When the Right Color is Critical
When reproducing art for artists, matching colors is important. But, even when the client is just across town, taking time to meet and compare prints against the original is time consuming. Using video conferencing, we can cut out the hassle of driving to a meeting.
Unfortunately, most people don’t have calibrated monitors. That means what the client sees on their uncalibrated monitor probably doesn’t match what I see on my calibrated monitor. Even if the client’s monitor can be calibrated (some can’t) it needs to be checked regularly to ensure it hasn’t drifted. To quickly test your monitor, compare a can of Coke or Pepsi to the images below.
The left capture is off my calibrated monitor while the right is off an old laptop monitor. This is an extreme case but you get the idea. If color accuracy is important to you and you don’t have a calibrated monitor, you need a printer who will work with you to ensure the colors match.
The best way to ensure a good color match is to mail the original to me. Then I can digitize, color correct and print proofs. I will mail the proofs back to you along with the original. This maintains a consistent workflow throughout the process. Having the initial digital capture (conversion to a digital file) created by the same person who will perform the color corrections and print the final reproduction will go a long way toward reducing “Oops!” moments. However, that’s not always possible.
The next best method is to digitize the original yourself and email the file to me. Then I can color correct and print proofs. Again, I will mail the proofs to you. In order to make this process as smooth as possible, it’s helpful if the artist produces a palette of the colors used while creating the work. You can send your palette to me to match the prints. Below are examples of palettes sent by clients.
By doing this, the artist and I can very closely match the print with the original artwork. As you can see, printing accurate reproductions of your art requires attention to detail and close collaboration. Video conferencing applications make it possible to collaborate just as closely as in person. Further, we can collaborate much more often due to easier meeting coordination.
One last option is to buy a good monitor and a monitor calibration tool. This can seem like an expensive proposition but it can pay dividends in other ways. A “good” monitor generally starts around $500. A quick check of B&H, the largest online photo/video store, shows over 1000 choices ranging from well known brands like NEC and HP to totally obscure entries like GeChic and Upstar. You can certainly do your own research. I’ll give you a head start by recommending this short-list: Acer, Apple, ASUS, BenQ, Dell, Eizo, HP, NEC and Viewsonic. I further winnowed down that list to these 12 monitors that I believe will meet most artists’ needs. My favorite monitor is in that list but I’m not going to point it out to avoid biasing your choice.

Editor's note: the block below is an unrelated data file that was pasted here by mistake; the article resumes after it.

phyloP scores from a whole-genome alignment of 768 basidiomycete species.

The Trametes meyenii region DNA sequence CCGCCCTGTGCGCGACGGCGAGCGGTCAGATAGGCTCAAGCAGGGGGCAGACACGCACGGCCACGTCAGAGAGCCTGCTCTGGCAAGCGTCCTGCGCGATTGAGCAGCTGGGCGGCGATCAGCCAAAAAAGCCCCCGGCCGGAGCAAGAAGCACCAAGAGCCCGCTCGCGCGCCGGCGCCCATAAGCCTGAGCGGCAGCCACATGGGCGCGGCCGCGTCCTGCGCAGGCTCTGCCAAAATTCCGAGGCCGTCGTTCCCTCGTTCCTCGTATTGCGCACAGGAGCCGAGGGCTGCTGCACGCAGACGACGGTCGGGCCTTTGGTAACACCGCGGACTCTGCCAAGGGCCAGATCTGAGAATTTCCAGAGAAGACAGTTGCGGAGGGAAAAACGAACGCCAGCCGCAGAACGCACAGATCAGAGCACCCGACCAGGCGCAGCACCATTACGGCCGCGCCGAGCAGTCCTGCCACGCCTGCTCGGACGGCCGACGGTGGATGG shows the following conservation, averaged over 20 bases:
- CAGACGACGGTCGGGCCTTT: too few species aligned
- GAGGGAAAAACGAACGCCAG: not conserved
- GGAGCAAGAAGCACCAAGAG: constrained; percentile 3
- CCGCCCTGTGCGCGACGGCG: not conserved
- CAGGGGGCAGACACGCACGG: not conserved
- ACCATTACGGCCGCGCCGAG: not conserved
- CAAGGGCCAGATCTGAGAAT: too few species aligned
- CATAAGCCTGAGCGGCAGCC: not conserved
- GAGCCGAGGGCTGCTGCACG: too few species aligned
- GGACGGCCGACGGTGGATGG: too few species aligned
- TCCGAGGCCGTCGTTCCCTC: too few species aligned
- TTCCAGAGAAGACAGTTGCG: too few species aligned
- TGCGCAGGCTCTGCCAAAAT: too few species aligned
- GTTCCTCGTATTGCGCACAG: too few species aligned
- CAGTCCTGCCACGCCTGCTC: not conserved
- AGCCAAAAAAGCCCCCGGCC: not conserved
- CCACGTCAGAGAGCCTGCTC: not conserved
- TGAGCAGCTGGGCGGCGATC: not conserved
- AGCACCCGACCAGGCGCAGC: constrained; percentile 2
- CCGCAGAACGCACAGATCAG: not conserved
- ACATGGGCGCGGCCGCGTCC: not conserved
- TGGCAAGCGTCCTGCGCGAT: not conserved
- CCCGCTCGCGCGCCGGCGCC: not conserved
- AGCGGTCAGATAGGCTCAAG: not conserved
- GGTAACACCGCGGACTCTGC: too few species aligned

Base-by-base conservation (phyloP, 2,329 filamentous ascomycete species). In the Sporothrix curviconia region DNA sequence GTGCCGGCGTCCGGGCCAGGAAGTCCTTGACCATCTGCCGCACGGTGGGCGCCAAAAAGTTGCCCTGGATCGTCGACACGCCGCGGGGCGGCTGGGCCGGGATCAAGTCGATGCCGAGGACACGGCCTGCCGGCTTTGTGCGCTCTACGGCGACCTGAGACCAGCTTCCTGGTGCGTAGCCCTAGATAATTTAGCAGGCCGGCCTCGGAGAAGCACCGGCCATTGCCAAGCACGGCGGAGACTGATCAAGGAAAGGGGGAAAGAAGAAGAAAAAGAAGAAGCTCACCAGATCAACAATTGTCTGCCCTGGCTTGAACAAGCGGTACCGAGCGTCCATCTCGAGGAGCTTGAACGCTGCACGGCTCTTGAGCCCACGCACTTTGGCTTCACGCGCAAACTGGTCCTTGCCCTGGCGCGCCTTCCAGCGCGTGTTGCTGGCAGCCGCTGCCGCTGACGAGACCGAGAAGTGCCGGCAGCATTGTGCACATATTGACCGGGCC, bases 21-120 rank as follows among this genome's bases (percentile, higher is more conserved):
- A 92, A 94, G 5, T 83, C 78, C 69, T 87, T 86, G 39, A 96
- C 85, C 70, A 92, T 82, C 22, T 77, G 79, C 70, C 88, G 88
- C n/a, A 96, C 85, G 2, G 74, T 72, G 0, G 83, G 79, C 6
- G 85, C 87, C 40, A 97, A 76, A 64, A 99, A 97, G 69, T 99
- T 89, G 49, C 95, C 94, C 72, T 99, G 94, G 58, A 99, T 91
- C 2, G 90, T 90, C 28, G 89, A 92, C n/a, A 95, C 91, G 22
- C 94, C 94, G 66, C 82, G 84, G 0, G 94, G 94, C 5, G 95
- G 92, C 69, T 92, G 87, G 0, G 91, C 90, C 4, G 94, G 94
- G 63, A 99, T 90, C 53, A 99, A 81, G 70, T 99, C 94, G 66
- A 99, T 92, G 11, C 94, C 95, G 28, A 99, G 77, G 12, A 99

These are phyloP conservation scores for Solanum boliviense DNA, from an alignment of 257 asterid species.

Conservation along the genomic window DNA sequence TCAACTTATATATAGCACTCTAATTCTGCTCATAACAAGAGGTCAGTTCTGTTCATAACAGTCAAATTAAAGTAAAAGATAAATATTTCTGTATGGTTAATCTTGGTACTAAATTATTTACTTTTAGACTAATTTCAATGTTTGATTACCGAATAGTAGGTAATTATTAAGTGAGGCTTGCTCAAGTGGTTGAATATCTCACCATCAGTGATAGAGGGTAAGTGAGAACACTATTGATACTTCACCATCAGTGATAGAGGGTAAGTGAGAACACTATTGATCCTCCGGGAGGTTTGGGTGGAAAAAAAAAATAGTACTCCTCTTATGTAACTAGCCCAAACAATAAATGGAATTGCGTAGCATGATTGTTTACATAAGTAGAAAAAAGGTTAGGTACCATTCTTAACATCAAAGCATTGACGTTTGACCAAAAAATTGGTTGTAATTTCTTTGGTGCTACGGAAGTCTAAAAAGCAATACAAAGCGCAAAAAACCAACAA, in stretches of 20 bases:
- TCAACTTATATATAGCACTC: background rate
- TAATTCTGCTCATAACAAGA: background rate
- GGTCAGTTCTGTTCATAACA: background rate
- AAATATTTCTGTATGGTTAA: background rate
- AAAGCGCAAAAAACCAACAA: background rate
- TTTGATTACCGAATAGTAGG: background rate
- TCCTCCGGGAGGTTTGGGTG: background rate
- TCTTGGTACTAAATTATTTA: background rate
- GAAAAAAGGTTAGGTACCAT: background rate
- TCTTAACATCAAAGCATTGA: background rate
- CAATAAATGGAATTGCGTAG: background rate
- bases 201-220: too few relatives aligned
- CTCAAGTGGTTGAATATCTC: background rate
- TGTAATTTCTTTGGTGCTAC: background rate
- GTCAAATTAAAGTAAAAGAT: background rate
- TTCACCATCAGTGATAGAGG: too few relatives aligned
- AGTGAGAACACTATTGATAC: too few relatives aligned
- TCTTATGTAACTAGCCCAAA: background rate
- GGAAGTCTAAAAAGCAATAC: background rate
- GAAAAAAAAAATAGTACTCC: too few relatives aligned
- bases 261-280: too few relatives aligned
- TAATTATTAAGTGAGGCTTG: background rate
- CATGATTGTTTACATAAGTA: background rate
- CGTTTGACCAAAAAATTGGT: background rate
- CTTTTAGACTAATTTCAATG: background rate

Next, you’ll need a monitor calibration tool to create a “profile” that adjusts a monitor’s colors to match a known standard. With your monitor and mine adjusted to the same standard, we can be assured we’re both seeing the same colors on our screens.
Again, turning to B&H, I narrowed down a list of 74 tools to just 9 that will meet most artists’ needs. Prices range from $150 to $1400, but much of the price difference is due to included accessories and software. I’ve used both Datacolor and X-Rite tools. My preference is X-Rite but that’s only because they’ve been more helpful when I had issues.
In summary, depending on your volume, buying a monitor and calibration tool to make online collaborations more efficient and effective might be cost effective. In reality, I would suggest first going the less expensive route of comparing known colors or creating a color palette as you create. Regardless of which route you select, video conferencing has opened up a whole new world. Embrace it and get ahead of the curve.